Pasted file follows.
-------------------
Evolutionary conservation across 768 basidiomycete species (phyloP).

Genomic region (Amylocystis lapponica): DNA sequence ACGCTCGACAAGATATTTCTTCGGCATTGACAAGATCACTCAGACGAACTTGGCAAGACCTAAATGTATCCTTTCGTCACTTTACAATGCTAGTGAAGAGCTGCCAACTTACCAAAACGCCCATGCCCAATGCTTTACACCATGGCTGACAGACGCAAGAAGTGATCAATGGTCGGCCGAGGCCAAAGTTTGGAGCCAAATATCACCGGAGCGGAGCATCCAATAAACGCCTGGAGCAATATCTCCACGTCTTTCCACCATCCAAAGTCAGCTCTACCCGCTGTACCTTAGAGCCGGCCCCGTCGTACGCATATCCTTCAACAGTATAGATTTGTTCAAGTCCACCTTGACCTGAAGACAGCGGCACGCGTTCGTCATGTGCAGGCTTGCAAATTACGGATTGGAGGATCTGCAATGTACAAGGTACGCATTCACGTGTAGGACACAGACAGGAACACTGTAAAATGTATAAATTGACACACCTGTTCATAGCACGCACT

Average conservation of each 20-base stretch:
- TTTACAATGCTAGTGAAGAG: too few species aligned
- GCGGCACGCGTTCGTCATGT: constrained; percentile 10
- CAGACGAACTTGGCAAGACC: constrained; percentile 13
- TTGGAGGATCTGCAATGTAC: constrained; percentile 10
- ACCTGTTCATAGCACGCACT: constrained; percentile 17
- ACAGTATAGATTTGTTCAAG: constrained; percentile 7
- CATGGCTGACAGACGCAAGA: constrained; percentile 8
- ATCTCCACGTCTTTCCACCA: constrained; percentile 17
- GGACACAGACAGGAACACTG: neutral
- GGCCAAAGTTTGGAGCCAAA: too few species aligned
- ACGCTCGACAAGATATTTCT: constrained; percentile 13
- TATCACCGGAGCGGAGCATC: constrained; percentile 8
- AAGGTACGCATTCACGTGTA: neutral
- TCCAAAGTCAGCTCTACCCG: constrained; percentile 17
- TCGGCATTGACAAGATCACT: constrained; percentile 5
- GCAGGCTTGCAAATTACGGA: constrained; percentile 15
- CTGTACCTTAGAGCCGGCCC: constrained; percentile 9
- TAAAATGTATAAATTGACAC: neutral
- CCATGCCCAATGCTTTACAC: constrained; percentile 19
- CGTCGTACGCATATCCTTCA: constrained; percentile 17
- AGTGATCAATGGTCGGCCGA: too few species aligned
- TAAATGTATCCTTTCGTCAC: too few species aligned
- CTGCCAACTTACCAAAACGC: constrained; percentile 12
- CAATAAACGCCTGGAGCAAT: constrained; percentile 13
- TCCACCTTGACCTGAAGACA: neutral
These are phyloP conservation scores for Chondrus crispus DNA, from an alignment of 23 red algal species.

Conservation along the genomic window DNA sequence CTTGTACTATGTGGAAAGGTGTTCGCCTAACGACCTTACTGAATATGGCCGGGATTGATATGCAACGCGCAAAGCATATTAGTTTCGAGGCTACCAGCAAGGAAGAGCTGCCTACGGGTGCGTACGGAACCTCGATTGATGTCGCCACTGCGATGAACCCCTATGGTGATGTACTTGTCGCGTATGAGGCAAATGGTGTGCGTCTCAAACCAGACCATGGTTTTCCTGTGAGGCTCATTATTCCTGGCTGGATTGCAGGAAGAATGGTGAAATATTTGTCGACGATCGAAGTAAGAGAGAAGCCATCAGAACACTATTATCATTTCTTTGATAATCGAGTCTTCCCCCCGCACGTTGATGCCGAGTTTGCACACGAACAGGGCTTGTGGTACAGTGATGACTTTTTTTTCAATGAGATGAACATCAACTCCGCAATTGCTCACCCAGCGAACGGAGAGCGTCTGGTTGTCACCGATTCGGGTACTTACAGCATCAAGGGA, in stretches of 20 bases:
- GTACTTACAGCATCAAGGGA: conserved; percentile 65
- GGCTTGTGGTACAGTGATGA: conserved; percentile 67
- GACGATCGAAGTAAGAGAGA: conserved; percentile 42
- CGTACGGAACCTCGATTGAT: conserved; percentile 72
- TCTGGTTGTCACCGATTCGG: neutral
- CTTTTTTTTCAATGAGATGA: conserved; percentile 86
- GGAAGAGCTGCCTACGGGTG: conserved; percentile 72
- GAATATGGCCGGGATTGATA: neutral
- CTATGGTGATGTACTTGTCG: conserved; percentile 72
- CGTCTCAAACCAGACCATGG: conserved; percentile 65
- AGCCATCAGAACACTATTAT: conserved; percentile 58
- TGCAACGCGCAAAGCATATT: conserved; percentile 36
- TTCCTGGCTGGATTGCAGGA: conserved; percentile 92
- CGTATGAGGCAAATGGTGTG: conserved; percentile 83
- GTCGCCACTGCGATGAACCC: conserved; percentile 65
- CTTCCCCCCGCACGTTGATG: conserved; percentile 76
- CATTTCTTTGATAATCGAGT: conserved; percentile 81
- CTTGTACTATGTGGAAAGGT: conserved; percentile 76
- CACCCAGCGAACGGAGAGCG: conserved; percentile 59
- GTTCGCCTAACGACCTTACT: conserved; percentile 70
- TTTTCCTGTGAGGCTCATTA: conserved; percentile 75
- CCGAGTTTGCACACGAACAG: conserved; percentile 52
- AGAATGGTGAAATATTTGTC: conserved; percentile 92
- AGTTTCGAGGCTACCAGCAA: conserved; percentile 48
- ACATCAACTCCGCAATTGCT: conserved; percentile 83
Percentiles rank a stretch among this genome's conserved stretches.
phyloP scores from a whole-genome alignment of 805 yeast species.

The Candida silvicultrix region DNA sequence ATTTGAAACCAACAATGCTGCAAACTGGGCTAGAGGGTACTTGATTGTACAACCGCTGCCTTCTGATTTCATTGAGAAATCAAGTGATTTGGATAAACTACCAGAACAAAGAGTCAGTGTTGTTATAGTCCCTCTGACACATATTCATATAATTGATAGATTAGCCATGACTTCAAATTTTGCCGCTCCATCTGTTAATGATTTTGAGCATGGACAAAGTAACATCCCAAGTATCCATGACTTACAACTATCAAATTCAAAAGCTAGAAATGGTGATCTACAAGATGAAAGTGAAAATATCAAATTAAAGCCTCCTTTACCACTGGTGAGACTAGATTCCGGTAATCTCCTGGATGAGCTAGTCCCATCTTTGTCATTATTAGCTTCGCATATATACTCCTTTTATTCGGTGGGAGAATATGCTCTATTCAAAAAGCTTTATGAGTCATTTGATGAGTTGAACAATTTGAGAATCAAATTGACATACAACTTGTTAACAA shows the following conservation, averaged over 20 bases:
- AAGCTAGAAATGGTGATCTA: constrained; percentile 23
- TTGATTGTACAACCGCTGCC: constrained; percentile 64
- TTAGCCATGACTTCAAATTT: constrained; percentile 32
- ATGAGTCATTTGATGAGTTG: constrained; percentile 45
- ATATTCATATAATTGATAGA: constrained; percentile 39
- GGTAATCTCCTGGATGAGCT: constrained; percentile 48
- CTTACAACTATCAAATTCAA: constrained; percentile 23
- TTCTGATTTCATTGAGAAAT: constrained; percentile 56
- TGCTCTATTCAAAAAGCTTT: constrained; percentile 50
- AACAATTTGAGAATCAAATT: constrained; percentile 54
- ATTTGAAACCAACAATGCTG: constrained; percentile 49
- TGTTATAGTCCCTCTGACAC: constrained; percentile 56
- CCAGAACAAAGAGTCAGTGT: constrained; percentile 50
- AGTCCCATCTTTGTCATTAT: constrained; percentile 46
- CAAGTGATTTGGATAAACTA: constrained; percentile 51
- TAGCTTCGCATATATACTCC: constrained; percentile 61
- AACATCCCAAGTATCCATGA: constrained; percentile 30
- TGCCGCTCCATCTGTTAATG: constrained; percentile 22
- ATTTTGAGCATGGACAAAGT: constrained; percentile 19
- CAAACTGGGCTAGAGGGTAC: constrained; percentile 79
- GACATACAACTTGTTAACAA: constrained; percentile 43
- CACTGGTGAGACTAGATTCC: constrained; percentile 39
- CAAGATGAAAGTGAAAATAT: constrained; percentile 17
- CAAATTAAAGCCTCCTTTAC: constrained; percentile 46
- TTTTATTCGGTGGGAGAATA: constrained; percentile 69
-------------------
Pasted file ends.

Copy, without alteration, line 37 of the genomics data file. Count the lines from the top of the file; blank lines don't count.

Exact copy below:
- GGAAGAGCTGCCTACGGGTG: conserved; percentile 72